What do you say when your partner asks “does my bum look big in this”? Do you think, well, actually, yes, it does make your butt look enormous and then say “That’s the perfect colour for you darling.” Or do you risk tears and tantrums by saying, “Sorry dear, but it makes you look twice as fat as you really are – and you are already several pounds heavier than you ought to be.” Whoops….!
When we are asked questions we take a view as to whether or not we should give an honest answer. Sometimes, we reckon an honest answer is not the best thing, so we give a polite, non-committal answer. The problem, according to new research from the University of Toulouse in France, is that being polite actually leads to even more misunderstandings. And the situation is worse than we think it is. We tend to give polite answers when the stakes are high, when we are likely to have some kind of problem if we tell the truth. However, the research shows that when the stakes are highest, the person asking the question is even more likely to be confused by any answer. In other words, when we are asked potentially problematic questions our answers make it even more likely that we actually compound the problem.
Of course, you may not often be asked the perennial “big bum” question. More often you’ll be asked by friends and work colleagues to comment on their new website, their blog or the way they have redesigned their Facebook page. And what do you say? “Oh I love the colours”, or “I think the template you have chosen is perfect for you” or perhaps “It’s fantastic, well done”. But all the time you are thinking that the navigation is pants, that the layout is confusing and that the headlines are just boring, boring, boring. But do you tell your friend that the website they have slaved over for weeks on end is terrible? Do you heck. You simply politely answer at a tangent to the real question. That then confuses your friend and they have no idea as to what you are talking about, potentially making them produce an even worse website.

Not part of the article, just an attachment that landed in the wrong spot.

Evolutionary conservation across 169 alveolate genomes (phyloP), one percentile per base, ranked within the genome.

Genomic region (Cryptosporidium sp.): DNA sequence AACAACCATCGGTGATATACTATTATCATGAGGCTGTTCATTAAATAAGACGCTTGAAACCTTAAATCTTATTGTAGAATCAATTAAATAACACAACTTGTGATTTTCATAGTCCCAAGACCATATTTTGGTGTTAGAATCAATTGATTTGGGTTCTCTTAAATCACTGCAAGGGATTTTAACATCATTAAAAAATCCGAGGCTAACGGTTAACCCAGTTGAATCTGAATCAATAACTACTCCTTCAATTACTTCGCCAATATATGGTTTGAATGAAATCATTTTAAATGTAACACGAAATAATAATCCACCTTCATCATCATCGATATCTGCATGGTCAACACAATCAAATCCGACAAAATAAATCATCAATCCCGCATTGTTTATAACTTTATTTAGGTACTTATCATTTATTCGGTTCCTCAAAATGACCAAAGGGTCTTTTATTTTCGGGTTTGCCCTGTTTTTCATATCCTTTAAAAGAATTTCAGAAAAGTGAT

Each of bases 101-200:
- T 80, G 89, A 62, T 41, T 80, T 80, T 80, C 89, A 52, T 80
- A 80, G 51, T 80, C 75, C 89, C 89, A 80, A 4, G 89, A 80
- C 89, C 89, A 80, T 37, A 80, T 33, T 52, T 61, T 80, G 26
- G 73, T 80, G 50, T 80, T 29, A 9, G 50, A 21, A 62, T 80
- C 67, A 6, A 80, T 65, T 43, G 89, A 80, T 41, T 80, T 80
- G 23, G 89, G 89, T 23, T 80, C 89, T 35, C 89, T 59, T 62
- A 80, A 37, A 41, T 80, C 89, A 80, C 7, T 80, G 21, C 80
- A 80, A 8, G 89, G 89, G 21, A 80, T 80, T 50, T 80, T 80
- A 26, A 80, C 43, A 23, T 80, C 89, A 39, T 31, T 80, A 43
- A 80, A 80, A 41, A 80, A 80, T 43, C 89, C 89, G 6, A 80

So, what can you do about it? The answer is simple: tell the truth. If you think the website is dreadful, say so. If you think the navigation is about as clear as mud, say so. To do anything else would actually be more negative for your friend because you would be allowing them to continue to produce a dreary, poor website. You may have heard the saying that you “have to be cruel to be kind”. And when you are saying negative things it does sound to YOU as though you are being cruel. But as this research shows us, you are not being cruel – indeed the clarity of your message makes the recipient grateful, not feel as though they are being treated unkindly in any way.
If your friends ask you to comment on their website – tell them the truth. It will not hurt – it will help.
- Expert Advice: How to Start a Website Redesign (hubspot.com)
- 5 Simple Tips for Better Business Websites (mashable.com)
Graham Jones is an Internet Psychologist who studies the way people use the online world, in particular how people engage with businesses. He uses this knowledge to help companies improve their online connections to their customers and potential customers and offers consultancy, workshops, masterclasses and webinars. He also speaks regularly at conferences and business events. Graham is an award-winning writer and the author of 32 books, several of which are about various aspects of the Internet. For more information connect with me on Google+